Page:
For example, if you want to make a swarm plot (a.k.a. jittered dot plot), like this:

Swam plots are *non-native charts*, so we’ll need formulas behind the scenes to have full control over the chart’s creation and formatting, like this:

## Formulas: Expect a Learning Curve

Sure, most people know the absolute basics, like sum and average.

But there are 450+ formulas and functions inside Excel.

Knowing which ones you need… at which point in the analytical process to use them… and how to use them… That takes training and practice.

# Tabulation Option 2: Pivot Tables

Pivot tables are a drag-and-drop solution for tabulating our datasets.

In other words, we don’t have to write any formulas! No need to stress over jargon like “” or () or , or A1:A100.

**Pivot tables** are:

- great for
**novices**; - great for tabulating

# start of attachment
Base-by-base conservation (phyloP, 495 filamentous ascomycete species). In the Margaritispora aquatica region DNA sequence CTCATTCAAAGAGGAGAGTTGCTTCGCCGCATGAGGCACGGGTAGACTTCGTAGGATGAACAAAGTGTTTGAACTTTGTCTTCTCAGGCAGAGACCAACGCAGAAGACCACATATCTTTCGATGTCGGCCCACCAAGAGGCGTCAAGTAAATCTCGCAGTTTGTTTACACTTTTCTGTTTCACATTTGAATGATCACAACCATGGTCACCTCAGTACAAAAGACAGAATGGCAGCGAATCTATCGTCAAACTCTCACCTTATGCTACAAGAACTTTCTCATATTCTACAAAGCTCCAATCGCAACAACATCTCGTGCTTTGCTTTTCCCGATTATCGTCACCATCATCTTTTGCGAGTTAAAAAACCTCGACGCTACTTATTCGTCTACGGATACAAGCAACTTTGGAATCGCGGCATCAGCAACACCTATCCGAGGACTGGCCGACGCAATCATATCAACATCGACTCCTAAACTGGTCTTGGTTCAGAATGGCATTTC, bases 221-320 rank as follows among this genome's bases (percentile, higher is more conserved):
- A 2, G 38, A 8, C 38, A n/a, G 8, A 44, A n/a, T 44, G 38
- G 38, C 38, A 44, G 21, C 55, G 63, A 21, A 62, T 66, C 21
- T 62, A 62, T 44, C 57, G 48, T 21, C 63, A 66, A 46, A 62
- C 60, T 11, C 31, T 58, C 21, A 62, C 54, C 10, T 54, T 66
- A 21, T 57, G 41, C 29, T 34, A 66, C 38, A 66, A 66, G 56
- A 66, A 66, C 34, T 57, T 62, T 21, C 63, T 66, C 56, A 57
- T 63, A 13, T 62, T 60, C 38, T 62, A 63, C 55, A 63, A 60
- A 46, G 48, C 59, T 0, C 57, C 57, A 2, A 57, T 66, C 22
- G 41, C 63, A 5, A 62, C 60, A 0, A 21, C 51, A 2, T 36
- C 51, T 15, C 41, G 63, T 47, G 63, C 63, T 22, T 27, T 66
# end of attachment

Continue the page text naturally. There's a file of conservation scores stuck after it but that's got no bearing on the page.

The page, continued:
**categories**; - faster for
**cross-tabulations**; - slightly faster for
**appended tables and recurring analyses**; - way faster for
**mismatched columns**; and - necessary for
**interactive dashboards**.

## Pivot Tables: Great for Novices

Let’s start with the biggest benefit of choosing pivot tables over formulas: there’s a minimal learning curve, so pivot tables are perfect for novices.

Here’s an older blog post that shows you how to get started with pivot tables within minutes. You’ll insert a brand new pivot table, and then drag and drop variables into the little boxes.

Sure, there are nuances:

- switching the units from sums and counts;
- double-clicking to explore mysterious entries and outliers;